FAQs: What Appraisers Do
What is an Appraisal?
An appraisal is a professional appraiser's opinion of value. The preparation of an appraisal involves research into appropriate market areas; the assembly and analysis of information pertinent to a property; and the knowledge, experience, and professional judgment of the appraiser.
Appraisals may be required for any type of property, including single-family homes, apartment buildings and condominiums, office buildings, shopping centers, industrial sites, and farms. The reasons for performing a real property appraisal are just as varied. They are usually required whenever real property is sold, mortgaged, taxed, insured, or developed. For example, appraisals are prepared for:
- Mortgage lending purposes
- Tax assessments and appeals of assessments
- Negotiation between buyers and sellers
- Government acquisition of private property for public use
- Business mergers or dissolutions
- Lease negotiations
What is the Role of the Appraiser?
The role of the appraiser is to provide objective, impartial, and unbiased opinions about the value of real property—providing assistance to those who own, manage, sell, invest in, and/or lend money on the security of real estate. Appraisers assemble a series of facts, statistics, and other information regarding specific properties, analyze this data, and develop opinions of value. Each appraisal assignment challenges the appraiser's ability to put analytical skills into practice, exercise sound judgment, and communicate effectively.
What Qualifications Must Appraisers Have?
All states require appraisers to be state licensed or certified in order to provide appraisals to federally regulated lenders. Some states require appraisers to be licensed or certified to provide appraisals for other parties as well. To become licensed or certified, you must pass an examination that is administered by your state's appraisal board. Because state requirements vary, contact your state's regulatory agency for specific requirements.
Minimum Requirements: The Appraiser Qualifications Board (AQB) of The Appraisal Foundation is authorized by Congress to establish the minimum requirements for Certified General Real Property Appraiser and Certified Residential Real Property Appraiser classifications, and the AQB provides recommended minimum requirements for the Licensed Real Property Appraiser and Trainee classifications. (See next question for Descriptions of the four categories.)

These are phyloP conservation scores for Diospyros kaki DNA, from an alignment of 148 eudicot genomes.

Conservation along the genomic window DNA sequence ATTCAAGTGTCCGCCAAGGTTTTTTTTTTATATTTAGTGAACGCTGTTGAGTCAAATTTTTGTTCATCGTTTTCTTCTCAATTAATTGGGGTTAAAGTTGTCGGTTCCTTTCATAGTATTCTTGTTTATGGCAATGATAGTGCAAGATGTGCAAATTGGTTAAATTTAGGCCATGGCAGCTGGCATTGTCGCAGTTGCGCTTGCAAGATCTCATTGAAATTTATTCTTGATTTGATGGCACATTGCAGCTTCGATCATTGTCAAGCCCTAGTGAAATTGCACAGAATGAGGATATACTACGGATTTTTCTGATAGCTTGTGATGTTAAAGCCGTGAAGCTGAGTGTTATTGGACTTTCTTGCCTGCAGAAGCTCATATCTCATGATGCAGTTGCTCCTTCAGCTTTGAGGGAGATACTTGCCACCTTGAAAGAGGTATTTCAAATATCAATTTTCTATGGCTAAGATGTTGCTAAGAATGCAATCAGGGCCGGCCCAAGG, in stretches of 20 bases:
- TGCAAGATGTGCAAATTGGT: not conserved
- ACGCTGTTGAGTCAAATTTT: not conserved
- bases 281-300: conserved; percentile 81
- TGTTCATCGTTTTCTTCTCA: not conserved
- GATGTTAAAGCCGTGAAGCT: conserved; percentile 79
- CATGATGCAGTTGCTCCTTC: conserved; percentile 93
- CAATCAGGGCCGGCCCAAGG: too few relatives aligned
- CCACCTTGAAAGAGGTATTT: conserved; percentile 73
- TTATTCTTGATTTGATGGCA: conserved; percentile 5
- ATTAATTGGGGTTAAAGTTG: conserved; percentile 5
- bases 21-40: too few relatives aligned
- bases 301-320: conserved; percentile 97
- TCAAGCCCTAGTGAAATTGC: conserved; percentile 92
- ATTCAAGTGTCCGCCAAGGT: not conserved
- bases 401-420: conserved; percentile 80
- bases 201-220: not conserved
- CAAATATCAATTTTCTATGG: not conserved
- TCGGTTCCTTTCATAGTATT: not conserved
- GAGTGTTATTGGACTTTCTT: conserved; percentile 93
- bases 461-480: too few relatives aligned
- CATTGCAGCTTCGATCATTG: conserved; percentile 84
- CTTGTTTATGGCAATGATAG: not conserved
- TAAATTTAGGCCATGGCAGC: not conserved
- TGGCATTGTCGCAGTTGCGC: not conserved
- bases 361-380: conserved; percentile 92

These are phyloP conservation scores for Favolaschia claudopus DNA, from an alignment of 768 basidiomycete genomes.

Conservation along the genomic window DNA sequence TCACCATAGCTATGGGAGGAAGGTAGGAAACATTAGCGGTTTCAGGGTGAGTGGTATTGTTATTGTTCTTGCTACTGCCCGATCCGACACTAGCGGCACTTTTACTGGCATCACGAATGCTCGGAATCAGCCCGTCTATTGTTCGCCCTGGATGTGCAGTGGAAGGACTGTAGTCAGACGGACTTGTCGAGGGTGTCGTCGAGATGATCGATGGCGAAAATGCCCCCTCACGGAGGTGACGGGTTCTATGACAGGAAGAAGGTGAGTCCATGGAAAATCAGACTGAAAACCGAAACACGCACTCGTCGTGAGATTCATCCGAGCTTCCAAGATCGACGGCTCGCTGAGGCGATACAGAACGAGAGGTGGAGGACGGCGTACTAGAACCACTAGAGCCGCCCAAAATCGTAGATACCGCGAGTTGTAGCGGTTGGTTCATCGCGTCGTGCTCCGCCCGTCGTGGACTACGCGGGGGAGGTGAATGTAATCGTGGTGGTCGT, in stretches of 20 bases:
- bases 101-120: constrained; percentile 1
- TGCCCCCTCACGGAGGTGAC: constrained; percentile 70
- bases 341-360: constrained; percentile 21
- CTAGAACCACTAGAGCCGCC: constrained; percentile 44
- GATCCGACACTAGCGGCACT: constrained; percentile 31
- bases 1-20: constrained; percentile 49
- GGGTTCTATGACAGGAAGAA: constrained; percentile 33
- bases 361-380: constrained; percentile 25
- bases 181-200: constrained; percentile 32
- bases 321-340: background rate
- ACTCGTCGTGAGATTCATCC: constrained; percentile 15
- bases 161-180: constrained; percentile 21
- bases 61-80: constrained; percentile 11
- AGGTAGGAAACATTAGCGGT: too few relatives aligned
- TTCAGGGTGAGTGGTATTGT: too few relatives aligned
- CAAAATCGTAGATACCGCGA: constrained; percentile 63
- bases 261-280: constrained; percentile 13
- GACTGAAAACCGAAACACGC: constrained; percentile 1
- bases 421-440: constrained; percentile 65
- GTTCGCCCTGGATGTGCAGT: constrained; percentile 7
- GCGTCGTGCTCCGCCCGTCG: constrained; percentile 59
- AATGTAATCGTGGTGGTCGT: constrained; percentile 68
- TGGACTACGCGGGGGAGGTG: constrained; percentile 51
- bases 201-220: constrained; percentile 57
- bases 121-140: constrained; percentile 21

Appraisers who become Designated members of the Appraisal Institute have gone beyond these requirements. They have fulfilled rigorous education and experience requirements and must adhere to strict standards and a code of professional ethics. The Appraisal Institute currently confers the MAI membership designation on those who are experienced in the valuation of commercial, industrial, residential, and other types of properties. The SRA membership designation is held by those who are experienced in the analysis and valuation of residential real property.
What Are the Four Categories of Real Estate (Real Property) Appraisers?
Descriptions for the four categories:
- Appraiser Trainee: Someone who is qualified to appraise those properties, which the supervising certified appraiser is qualified to appraise.*
- Licensed Real Property Appraiser: Someone who is qualified to appraise non-complex one to four units having a transaction value less than $1,000,000 and complex one to four residential units having a transaction value less than $250,000. This classification does not include the appraisal of subdivisions.*
- Certified Residential Real Property Appraiser: Someone who is qualified to appraise one to four residential units without regard to value or complexity. This classification does not include the appraisal of subdivisions. To be a state certified residential appraiser qualified to do appraisals for federally related transactions, a state must have requirements that meet or exceed this minimum standard.
- Certified General Real Property Appraiser: Someone who is qualified to appraise all types of real property. To be a state certified general appraiser qualified to do appraisals for federally related transactions, a state must have requirements that meet or exceed this minimum standard.
More information can be found on
The Appraisal Foundation Web site
* For trainee and licensed classifications, this is an AQB recommendation only. States are not required to utilize this guidance. Some states may have trainee or license programs that have very different requirements.
Interested in learning how to join the profession?
Please visit our informational page on becoming on appraiser.